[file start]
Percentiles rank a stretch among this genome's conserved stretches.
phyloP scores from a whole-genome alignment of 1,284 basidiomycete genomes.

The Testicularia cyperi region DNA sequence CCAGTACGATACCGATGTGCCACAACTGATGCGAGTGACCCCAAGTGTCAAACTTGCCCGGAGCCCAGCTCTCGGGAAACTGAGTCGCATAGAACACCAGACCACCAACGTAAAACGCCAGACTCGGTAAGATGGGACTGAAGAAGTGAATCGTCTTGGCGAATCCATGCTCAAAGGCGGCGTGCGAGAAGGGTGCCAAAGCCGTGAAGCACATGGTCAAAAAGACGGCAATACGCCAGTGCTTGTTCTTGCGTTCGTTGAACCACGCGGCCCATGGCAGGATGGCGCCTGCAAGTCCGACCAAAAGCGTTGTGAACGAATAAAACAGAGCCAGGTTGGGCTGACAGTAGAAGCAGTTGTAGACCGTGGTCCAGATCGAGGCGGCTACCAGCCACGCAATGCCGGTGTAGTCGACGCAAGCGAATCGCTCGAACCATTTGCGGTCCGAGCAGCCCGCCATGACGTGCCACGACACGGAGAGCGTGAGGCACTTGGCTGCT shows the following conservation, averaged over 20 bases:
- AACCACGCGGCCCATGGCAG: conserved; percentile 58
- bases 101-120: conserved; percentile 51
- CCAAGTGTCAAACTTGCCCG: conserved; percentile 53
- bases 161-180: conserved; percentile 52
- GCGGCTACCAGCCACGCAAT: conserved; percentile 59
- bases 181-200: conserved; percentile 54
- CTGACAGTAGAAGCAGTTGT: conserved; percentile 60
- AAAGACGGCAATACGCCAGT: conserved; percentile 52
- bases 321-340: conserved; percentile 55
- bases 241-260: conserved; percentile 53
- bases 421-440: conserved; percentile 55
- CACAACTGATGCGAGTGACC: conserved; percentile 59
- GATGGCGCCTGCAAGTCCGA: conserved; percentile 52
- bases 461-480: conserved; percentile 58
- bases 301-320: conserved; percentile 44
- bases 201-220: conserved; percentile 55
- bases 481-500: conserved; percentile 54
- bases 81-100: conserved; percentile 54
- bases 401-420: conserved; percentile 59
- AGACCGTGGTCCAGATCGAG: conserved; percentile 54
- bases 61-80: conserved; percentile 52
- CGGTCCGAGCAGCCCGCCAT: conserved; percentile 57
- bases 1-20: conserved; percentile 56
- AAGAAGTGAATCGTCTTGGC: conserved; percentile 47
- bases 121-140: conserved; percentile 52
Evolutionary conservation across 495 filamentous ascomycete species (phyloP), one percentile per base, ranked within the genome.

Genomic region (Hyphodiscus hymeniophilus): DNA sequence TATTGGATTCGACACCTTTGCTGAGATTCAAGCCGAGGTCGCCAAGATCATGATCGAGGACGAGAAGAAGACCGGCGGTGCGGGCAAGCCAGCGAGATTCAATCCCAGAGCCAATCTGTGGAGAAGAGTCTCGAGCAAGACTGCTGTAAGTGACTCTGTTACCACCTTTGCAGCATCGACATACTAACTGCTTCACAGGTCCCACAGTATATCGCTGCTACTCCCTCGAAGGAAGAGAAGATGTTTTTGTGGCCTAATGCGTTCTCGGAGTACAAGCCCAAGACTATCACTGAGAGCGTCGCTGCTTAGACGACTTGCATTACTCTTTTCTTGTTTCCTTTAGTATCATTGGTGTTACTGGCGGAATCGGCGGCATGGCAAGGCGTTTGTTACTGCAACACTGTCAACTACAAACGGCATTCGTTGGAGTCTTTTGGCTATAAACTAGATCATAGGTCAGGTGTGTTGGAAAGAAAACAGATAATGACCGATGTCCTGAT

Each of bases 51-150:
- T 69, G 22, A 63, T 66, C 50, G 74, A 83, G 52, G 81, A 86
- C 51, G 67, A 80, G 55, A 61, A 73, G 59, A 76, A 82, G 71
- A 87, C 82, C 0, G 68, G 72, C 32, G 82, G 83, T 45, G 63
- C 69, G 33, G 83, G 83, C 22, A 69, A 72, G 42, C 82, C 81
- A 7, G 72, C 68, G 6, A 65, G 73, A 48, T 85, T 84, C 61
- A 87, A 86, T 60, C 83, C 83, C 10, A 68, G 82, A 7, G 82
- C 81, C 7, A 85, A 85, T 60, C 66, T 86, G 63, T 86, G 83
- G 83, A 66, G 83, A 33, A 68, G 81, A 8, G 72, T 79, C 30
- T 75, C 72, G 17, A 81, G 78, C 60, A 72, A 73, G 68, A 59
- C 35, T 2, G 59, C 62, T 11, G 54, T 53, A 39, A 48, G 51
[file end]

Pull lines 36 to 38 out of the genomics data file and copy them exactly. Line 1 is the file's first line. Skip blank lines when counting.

- A 7, G 72, C 68, G 6, A 65, G 73, A 48, T 85, T 84, C 61
- A 87, A 86, T 60, C 83, C 83, C 10, A 68, G 82, A 7, G 82
- C 81, C 7, A 85, A 85, T 60, C 66, T 86, G 63, T 86, G 83